The Faith Of Our Fathers
The priest and leader Matthatias turns down the honours and power promised him if he renounces his faith and offers sacrifice in honour of King Antiochus IV Epiphanes of Syria. He starts the open revolt of the Jewish people, a revolt that is both religious and political.
Luke wrote his Gospel when the Temple had already been destroyed. How come that the Jewish people, God’s own, who had been so zealous to fight for loyalty to the God of the covenant, did not recognize Christ, the expected one? It is not up to us to condemn, as Christians have often done in the past. With Jesus, we weep over the city and its people and pray and work that Jews too, may find their Messiah. And in the meantime, let us too, know the paths of peace of God’s people, and recognize the time the Lord visits us.
1 Reading: 1 Maccabees 2:15-29
The officers of the king in charge of enforcing the apostasy came to the city of Modein to organize the sacrifices. Many of Israel joined them, but Mattathias and his sons gathered in a group apart. Then the officers of the king addressed Mattathias: “You are a leader, an honourable and great man in this city, supported by sons and kin. Come now, be the first to obey the king’s command, as all the Gentiles and the men of Judah and those who are left in Jerusalem have done. Then you and your sons shall be numbered among the King’s Friends, and shall be enriched with silver and gold and many gifts.” But Mattathias answered in a loud voice: “Although all the Gentiles in the king’s realm obey him, so that each forsakes the religion of his fathers and consents to the king’s orders, yet I and my sons and my kin will keep to the covenant of our fathers. God forbid that we should forsake the law and the commandments. We will not obey the words of the king nor depart from our religion in the slightest degree.” As he finished saying these words, a certain Jew came forward in the sight of all to offer sacrifice on the altar in Modein according to the king’s order. When Mattathias saw him, he was filled with zeal; his heart was moved and his just fury was aroused; he sprang forward and killed him upon the altar. At the same time, he also killed the messenger of the king who was forcing them to sacrifice, and he tore down the altar. Thus he showed his zeal for the law, just as Phinehas did with Zimri, son of Salu. Then Mattathias went through the city shouting, “Let everyone who is zealous for the law and who stands by the covenant follow after me!” Thereupon he fled to the mountains with his sons, leaving behind in the city all their possessions. Many who sought to live according to righteousness and religious custom went out into the desert to settle there.
Responsorial Psalm: Ps 50:1b-2, 5-6, 14-15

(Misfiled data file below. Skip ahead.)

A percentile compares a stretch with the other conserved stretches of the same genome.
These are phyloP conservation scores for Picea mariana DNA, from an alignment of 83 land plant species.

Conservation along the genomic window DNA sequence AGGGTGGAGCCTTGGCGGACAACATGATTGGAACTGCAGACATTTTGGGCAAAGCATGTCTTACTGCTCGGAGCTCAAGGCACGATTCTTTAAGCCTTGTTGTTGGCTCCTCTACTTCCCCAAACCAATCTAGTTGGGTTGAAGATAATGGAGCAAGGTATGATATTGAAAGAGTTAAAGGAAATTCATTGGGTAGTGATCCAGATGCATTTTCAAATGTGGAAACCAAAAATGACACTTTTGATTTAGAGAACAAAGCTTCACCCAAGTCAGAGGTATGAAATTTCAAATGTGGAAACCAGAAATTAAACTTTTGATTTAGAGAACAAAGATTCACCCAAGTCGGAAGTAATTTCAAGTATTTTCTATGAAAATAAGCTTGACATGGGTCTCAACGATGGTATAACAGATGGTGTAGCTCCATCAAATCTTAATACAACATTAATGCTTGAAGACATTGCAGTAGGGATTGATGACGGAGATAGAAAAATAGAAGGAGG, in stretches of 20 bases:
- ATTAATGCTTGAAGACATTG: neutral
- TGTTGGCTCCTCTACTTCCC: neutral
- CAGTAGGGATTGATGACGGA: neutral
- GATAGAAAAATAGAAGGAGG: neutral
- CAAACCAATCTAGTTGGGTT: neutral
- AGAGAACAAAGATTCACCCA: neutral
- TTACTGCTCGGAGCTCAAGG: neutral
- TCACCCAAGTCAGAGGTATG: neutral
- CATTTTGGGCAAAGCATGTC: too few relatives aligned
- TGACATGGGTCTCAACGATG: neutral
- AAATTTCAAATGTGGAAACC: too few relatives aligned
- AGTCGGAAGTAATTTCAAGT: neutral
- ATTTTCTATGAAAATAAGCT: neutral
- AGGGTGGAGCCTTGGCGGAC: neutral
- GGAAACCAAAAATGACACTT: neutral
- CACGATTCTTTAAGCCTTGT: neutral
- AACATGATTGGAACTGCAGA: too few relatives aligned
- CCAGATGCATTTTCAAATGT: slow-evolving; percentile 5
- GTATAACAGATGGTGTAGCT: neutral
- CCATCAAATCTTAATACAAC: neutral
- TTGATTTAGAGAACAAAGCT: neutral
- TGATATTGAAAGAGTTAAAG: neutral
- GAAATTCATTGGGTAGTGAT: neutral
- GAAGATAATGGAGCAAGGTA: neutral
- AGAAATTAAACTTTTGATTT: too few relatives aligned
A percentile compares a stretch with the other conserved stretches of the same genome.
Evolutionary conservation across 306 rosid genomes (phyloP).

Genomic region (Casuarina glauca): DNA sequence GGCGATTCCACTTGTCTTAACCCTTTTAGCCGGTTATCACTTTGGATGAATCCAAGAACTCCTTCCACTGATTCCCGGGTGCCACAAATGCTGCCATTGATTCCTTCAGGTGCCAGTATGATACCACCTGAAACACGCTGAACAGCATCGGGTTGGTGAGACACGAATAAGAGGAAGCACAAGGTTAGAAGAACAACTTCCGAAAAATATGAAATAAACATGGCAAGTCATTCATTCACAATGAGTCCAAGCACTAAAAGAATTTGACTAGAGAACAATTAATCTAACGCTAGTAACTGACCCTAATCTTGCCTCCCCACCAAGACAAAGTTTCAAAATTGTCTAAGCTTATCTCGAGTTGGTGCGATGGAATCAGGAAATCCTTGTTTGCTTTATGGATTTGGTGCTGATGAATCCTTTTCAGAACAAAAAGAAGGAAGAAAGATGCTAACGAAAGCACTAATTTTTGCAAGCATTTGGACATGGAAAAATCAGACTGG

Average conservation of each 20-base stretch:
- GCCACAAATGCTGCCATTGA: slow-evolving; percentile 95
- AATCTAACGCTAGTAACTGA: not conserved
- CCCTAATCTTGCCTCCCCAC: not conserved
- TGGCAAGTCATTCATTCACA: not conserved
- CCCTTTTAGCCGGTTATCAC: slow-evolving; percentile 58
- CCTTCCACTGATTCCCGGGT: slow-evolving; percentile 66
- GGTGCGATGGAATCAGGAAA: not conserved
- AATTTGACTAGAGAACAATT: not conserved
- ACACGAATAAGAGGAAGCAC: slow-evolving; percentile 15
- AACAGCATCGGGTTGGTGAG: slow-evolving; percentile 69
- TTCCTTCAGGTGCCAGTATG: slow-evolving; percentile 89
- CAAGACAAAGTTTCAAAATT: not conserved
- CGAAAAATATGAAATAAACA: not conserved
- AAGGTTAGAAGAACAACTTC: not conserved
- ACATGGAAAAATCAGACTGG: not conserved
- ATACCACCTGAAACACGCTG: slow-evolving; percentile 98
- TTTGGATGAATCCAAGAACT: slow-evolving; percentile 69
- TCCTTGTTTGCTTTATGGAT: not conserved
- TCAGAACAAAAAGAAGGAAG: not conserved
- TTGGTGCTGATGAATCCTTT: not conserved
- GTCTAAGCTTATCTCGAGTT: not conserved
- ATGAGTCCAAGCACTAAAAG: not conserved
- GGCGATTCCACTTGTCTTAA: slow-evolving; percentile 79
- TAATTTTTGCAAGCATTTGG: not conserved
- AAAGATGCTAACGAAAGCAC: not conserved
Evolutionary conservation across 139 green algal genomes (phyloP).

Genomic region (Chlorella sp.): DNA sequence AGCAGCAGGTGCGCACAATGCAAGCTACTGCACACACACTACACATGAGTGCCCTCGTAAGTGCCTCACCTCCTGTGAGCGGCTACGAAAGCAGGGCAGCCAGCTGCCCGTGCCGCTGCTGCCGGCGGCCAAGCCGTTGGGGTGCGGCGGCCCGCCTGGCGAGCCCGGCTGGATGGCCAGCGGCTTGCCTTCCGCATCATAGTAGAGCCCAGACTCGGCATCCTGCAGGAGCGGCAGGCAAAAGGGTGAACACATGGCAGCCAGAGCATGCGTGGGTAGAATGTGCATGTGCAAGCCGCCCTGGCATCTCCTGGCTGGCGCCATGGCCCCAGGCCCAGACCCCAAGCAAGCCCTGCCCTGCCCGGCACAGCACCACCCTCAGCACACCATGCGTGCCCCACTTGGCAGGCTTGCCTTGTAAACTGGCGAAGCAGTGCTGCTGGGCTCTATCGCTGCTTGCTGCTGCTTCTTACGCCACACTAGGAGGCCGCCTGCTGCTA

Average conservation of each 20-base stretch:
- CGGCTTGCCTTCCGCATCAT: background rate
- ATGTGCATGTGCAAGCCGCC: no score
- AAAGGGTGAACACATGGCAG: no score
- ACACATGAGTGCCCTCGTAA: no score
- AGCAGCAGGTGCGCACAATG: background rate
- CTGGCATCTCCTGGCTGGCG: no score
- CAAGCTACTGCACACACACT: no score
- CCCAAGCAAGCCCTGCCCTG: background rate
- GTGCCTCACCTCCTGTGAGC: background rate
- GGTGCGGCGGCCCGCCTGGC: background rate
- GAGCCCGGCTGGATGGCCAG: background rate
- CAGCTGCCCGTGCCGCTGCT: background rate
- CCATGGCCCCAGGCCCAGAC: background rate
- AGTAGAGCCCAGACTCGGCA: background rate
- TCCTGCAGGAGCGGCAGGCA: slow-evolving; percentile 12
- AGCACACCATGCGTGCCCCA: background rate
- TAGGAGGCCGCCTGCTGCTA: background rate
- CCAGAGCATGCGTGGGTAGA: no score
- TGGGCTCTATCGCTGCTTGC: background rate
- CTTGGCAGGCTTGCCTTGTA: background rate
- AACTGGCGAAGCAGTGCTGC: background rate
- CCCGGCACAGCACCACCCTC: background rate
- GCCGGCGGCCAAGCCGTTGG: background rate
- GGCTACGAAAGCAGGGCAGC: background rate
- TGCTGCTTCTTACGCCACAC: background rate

R.(23b) To the upright I will show the saving power of God.
God the LORD has spoken and summoned the earth,
from the rising of the sun to its setting.
From Zion, perfect in beauty,
God shines forth. R.
“Gather my faithful ones before me,
those who have made a covenant with me by sacrifice.”
And the heavens proclaim his justice;
for God himself is the judge. R.
“Offer to God praise as your sacrifice
and fulfill your vows to the Most High;
Then call upon me in time of distress;
I will rescue you, and you shall glorify me.” R.
Alleluia: Psalm 95:8
R. Alleluia, alleluia.
If today you hear his voice,
harden not your hearts.
R. Alleluia, alleluia.
Gospel: Luke 19:41-44
As Jesus drew near Jerusalem, he saw the city and wept over it, saying, “If this day you only knew what makes for peace–but now it is hidden from your eyes. For the days are coming upon you when your enemies will raise a palisade against you; they will encircle you and hem you in on all sides. They will smash you to the ground and your children within you, and they will not leave one stone upon another within you because you did not recognize the time of your visitation.”
The religious zeal of the Maccabees accounts for the narrative of their accomplishments found in the biblical books that carry their name. The pagan sacrifices offered in the city of Modein illustrate well the strong religious convictions of Mattathias and his sons. They refuse to participate in the pagan rites. In reaction to this idolatry, Mattathias kills a compromising Jew as well as the king’s messenger. Then he and his sons flee into the mountainous country.
Many people in our time resent acts of killing such as those inflicted by Mattathias and his sons. That is because tire Christian conscience has matured in appreciation of nonviolence. This is the teaching of Jesus, but it must be remembered that Old Testament personalities did not enjoy that insight and believed that perpetrators of evil deserved the dire fruits of their action. Our opposition to violence arises from the response of Jesus, as well as the extent of war and killing in our own age.
Jerusalem, the holy city, was close to Jesus’ heart, but it failed to recognize the time of its visitation. Jesus therefore predicts its end, which will come about in a few short decades. Religious privilege is no excuse for moral failure. From those to whom much has been given, much will be asked. As we cherish our faith, let us never take it for granted.
We are asked to recognize the coming of the Lord not in a long ago past but now, today, in our lives and our communities. May God give you this grace and bless you, the Father, and the Son, and the Holy Spirit. Amen!